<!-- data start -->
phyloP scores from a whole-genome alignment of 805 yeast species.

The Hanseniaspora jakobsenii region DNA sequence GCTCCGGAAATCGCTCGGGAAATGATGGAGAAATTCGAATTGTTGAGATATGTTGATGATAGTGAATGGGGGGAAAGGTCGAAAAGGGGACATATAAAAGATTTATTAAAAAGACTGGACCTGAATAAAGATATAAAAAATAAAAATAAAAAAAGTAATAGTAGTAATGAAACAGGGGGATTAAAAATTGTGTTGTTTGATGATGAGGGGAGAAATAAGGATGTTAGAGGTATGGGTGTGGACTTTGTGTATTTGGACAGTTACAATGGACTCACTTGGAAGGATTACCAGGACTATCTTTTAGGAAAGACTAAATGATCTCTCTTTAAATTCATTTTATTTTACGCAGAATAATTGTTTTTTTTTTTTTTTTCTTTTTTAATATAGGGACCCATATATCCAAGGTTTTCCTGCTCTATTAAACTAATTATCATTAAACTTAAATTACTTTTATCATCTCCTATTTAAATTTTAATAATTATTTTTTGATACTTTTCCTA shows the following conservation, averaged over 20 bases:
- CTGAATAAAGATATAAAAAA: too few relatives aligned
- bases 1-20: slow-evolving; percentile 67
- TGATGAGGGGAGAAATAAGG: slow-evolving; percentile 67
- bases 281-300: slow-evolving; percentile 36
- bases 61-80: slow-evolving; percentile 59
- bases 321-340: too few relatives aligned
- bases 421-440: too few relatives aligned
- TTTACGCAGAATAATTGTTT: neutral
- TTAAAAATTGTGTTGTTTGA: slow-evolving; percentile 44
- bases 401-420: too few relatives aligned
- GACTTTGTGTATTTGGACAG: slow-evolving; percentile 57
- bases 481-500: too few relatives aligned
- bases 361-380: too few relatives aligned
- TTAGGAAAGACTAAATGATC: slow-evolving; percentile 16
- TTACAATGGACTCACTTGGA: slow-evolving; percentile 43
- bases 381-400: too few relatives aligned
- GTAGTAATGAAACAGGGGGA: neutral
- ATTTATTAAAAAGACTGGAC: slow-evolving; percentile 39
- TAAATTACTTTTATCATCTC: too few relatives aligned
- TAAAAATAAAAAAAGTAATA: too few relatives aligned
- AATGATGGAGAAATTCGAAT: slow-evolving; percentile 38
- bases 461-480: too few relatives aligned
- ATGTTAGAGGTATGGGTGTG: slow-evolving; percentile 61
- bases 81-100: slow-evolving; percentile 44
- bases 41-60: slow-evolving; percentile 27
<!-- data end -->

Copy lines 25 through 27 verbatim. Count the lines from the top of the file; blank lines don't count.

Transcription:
- ATGTTAGAGGTATGGGTGTG: slow-evolving; percentile 61
- bases 81-100: slow-evolving; percentile 44
- bases 41-60: slow-evolving; percentile 27